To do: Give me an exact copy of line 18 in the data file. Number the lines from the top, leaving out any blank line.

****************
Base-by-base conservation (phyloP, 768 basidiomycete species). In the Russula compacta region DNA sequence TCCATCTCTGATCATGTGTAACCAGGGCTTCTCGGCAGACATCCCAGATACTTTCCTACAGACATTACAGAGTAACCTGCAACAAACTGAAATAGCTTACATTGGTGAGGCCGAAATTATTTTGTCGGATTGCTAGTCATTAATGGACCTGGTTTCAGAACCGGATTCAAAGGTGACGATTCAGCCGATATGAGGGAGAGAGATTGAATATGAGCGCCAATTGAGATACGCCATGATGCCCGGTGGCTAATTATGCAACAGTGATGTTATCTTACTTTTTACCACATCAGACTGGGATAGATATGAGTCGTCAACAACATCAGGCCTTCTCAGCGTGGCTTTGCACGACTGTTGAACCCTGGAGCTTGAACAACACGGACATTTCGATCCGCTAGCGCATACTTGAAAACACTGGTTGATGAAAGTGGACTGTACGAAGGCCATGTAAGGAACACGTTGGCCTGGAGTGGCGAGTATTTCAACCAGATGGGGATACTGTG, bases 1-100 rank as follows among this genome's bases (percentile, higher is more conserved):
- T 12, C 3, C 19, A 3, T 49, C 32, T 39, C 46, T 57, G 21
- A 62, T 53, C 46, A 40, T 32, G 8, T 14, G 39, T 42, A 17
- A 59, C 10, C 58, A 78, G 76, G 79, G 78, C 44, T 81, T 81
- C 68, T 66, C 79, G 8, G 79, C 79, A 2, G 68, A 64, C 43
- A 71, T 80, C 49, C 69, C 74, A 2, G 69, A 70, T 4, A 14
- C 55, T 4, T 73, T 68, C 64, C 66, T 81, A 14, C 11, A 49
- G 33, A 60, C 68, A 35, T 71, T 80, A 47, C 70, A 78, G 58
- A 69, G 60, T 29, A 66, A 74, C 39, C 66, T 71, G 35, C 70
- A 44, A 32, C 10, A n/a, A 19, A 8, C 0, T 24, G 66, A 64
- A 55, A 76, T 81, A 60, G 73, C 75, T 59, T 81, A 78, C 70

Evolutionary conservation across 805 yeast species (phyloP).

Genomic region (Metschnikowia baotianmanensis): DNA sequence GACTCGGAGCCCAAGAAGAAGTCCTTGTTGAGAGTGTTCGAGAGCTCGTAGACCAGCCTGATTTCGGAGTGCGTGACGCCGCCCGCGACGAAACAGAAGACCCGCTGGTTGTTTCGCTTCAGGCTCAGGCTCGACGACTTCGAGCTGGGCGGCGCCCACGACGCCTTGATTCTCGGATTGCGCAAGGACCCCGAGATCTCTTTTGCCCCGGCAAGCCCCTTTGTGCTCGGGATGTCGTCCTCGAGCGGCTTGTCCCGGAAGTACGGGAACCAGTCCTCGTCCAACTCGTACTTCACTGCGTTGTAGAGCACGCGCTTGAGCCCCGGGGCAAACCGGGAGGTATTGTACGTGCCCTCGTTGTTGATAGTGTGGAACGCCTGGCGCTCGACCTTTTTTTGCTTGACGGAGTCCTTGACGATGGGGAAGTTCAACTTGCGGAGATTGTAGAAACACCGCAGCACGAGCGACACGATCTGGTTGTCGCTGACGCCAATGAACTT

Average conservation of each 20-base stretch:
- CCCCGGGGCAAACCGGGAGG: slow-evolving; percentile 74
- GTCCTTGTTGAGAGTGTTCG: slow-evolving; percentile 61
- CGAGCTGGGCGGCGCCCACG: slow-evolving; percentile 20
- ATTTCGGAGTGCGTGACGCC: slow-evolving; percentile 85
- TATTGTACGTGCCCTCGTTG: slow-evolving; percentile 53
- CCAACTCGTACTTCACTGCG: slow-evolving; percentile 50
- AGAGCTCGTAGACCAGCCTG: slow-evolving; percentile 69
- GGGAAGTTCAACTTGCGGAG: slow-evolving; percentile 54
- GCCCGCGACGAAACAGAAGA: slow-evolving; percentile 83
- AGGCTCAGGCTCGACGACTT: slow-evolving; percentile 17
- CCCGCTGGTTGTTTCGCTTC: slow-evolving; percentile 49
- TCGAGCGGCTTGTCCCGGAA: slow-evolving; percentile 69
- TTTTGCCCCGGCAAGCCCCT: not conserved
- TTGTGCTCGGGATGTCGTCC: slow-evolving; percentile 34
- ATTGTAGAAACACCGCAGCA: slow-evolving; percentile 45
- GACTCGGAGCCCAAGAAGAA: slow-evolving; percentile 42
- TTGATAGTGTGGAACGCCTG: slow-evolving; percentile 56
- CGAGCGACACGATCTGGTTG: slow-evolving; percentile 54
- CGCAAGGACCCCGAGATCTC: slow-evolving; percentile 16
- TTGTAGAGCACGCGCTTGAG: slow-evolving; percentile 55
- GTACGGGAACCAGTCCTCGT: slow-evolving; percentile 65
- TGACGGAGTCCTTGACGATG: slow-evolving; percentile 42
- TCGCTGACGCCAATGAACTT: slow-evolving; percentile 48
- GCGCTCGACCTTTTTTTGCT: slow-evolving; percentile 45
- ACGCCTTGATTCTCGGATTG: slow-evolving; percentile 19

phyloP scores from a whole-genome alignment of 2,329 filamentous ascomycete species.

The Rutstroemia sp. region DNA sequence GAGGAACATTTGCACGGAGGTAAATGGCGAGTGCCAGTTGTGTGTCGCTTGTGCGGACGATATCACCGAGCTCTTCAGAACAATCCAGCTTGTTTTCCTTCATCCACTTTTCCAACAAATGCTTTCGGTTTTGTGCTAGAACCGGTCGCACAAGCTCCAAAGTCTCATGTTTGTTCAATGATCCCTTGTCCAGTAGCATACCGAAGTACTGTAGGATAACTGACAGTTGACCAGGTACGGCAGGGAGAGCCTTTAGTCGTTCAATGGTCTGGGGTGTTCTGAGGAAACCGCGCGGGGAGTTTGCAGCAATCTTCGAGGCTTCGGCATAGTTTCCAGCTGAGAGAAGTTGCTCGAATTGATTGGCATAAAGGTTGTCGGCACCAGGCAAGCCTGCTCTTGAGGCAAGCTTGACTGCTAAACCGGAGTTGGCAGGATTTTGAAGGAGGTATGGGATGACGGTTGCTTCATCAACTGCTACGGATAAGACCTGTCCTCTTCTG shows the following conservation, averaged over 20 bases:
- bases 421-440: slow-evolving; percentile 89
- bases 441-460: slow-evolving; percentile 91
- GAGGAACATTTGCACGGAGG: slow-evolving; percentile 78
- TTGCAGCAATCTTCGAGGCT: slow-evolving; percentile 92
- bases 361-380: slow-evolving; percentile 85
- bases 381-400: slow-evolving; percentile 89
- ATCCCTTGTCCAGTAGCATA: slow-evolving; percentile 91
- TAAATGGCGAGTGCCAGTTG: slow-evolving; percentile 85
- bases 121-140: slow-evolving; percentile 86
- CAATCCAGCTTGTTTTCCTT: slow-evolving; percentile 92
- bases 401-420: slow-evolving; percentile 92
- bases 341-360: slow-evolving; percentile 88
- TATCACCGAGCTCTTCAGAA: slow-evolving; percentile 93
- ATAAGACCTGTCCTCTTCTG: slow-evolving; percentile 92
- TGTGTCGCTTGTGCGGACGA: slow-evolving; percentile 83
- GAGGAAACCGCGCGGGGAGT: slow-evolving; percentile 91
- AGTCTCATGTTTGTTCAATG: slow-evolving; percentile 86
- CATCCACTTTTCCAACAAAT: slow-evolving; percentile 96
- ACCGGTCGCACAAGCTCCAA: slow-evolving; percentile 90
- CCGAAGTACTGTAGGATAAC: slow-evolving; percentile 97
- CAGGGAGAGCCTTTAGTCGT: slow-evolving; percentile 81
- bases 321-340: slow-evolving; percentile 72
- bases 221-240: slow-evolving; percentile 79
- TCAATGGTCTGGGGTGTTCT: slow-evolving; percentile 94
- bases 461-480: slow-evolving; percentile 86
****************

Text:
- ATTTCGGAGTGCGTGACGCC: slow-evolving; percentile 85